Unfortunately, this variable does not turn out to be an ideal instrument. The first stage regressions do not show a statistically significant effect of aggregate health care expenditures on an individuals’ level of medical debt. Therefore we have to look for alternative instruments.

As an alternative instrument for medical debt, we tried the occupation of the wife. Our first stage regression results suggest that if wives are employed as professionals, managers or administrators, this significantly reduces the level of medical debt (as a fraction of income). A possible reason for this is that these occupations are ones which are most likely to have employer provided health insurance coverage [5]. This should be a good instrument since the wife’s occupation is likely to be exogenous to the probability of a bankruptcy filing. However, it’s not a very powerful instrument since the first-stage coefficient is significant only at 10 percent. In the second-stage too, the instrumented level of medical debt is significant at 10 percent, but it is positive as in the original specification. This leads us to conclude with some confidence that what we are observing is not simply a correlation, but a causation running from medical debts to bankruptcy filings32.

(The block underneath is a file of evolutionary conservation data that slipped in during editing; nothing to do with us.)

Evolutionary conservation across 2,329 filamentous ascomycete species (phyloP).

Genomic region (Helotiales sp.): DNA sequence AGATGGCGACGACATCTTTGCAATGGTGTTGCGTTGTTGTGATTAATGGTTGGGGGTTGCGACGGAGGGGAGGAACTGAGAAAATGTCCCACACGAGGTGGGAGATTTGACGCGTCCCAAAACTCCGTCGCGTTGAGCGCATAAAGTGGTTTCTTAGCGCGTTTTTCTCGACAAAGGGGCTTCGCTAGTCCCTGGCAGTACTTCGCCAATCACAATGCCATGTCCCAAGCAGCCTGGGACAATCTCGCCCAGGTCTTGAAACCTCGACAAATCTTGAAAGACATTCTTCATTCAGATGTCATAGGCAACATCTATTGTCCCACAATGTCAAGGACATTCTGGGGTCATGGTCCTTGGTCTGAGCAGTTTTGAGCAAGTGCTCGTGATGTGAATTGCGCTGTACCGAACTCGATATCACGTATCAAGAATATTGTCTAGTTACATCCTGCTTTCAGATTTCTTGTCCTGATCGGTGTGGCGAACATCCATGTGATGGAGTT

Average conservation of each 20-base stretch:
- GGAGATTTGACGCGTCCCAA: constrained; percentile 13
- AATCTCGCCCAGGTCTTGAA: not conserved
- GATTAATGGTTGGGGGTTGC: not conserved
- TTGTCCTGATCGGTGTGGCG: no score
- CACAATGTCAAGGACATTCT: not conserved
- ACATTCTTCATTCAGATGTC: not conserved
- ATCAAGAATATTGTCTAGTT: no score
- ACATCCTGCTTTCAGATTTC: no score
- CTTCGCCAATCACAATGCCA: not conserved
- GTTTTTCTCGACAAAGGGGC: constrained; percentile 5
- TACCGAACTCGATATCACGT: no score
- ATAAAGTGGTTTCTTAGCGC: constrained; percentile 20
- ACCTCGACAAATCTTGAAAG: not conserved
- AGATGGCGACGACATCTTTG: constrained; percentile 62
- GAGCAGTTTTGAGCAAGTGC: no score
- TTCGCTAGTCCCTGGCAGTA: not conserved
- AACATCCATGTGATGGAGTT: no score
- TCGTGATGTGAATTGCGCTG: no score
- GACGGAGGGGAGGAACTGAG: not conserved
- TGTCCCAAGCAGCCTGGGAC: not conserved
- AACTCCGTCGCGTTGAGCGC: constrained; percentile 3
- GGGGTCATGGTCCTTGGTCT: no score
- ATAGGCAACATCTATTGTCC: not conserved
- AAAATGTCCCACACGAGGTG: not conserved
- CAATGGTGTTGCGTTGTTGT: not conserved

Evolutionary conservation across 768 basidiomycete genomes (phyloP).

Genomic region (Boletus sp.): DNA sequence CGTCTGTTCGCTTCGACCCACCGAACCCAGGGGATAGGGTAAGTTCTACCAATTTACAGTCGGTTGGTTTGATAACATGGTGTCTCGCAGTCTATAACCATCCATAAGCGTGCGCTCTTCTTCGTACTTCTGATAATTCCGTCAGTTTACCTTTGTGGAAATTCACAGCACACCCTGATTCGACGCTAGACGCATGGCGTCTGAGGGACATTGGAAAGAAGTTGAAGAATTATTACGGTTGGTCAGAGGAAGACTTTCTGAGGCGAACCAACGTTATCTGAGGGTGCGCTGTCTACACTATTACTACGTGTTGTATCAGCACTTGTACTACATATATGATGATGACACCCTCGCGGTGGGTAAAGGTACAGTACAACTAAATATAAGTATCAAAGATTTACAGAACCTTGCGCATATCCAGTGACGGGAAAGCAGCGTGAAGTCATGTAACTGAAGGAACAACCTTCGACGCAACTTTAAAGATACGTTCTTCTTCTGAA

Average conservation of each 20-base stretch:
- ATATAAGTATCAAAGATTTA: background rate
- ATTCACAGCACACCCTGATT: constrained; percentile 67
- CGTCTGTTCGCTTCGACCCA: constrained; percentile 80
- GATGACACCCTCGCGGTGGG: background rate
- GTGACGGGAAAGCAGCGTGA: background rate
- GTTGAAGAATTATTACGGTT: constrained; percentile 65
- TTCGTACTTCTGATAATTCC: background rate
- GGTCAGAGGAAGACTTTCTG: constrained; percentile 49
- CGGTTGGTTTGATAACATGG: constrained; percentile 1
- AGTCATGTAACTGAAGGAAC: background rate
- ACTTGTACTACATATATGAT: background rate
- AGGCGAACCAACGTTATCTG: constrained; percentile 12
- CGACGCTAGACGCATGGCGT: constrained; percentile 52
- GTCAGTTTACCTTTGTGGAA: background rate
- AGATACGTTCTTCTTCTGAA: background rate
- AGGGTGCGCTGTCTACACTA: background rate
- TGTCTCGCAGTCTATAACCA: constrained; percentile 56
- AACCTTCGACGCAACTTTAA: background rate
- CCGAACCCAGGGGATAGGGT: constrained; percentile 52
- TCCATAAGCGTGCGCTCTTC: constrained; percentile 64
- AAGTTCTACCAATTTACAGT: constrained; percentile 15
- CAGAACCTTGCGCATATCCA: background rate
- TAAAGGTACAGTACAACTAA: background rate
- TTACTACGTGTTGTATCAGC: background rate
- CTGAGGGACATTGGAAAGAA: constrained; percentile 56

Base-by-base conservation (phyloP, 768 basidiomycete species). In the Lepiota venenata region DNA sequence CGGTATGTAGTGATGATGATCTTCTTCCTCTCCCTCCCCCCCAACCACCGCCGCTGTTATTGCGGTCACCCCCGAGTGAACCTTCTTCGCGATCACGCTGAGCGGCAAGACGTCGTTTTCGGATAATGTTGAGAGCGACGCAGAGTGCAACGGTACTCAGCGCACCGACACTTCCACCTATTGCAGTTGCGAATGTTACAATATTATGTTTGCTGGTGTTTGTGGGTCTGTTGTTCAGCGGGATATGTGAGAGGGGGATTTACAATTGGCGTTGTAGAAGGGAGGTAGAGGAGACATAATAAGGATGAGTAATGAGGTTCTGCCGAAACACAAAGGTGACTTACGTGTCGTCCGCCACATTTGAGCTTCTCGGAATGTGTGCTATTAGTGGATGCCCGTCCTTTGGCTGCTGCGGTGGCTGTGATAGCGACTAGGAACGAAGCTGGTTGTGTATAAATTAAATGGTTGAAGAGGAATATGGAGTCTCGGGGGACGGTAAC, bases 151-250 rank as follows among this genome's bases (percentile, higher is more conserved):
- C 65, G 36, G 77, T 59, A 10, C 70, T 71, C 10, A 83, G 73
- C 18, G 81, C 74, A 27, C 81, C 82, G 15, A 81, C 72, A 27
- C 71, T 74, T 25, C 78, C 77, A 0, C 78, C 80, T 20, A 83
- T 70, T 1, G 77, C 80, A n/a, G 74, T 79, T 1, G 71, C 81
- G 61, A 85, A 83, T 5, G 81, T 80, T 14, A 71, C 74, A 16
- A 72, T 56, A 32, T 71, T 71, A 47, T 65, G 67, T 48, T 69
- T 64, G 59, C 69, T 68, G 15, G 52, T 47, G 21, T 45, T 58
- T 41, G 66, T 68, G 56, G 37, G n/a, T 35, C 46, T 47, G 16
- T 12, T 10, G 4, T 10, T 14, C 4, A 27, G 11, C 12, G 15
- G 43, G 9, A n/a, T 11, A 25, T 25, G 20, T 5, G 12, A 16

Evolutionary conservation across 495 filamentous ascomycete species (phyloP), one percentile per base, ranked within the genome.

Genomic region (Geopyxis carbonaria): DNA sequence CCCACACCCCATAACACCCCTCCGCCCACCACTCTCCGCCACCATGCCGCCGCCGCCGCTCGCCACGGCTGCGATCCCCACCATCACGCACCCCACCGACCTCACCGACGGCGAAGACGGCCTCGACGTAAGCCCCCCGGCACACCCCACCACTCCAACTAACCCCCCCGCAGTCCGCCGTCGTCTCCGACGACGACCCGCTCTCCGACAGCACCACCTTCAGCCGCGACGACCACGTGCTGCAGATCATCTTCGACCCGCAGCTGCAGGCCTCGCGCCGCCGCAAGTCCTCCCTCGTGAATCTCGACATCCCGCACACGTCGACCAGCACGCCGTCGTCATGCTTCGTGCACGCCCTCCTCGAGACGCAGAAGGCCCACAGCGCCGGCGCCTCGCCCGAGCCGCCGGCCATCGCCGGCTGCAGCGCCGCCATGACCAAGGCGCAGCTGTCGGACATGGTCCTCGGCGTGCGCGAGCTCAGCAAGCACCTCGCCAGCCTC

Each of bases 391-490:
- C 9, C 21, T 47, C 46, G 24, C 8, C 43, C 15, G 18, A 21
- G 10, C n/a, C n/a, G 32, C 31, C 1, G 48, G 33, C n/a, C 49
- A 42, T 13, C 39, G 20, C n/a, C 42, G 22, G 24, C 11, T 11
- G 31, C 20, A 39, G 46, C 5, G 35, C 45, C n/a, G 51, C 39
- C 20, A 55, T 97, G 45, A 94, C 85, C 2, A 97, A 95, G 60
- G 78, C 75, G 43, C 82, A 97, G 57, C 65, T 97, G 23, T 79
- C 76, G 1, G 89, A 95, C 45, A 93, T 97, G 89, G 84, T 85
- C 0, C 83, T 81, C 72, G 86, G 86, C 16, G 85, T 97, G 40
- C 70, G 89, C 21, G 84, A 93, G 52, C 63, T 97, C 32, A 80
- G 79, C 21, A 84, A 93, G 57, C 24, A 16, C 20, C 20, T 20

The key feature of the modern US personal bankruptcy law is to provide debtors a financial fresh start through debt discharge. However, surveys of bankruptcy filers reveal that filers experience financial hardships, such as reduced access to credit, as a result of a bankruptcy record. Empirical evidence in this regard is scant. Musto [7] demonstrates that the removal of a Chapter 7 bankruptcy record from an individual’s credit report leads to a substantial increase in the number and aggregate limit on cards offered to the individual. Long [8] presents evidence to suggest that a household with a bankruptcy record is about 30 percent more likely to lose home ownership. Han and Li [9] estimate the effect of personal bankruptcy filings on labor supply using data from the PSID. They find that filing for bankruptcy does not have a positive impact on annual hours worked by bankrupt households.

In this paper, we assess the impact of bankruptcy filings on homeownership, average hours worked by the household head, and access to health insurance coverage. We further study whether these effects are persistent or tend to die down after a period of time, and whether there are differential effects of medical bankruptcy filings as opposed to other reasons for filing. Our results indicate that there are significant negative effects of having a bankruptcy record and these effects tend to per sist, even over a ten year period.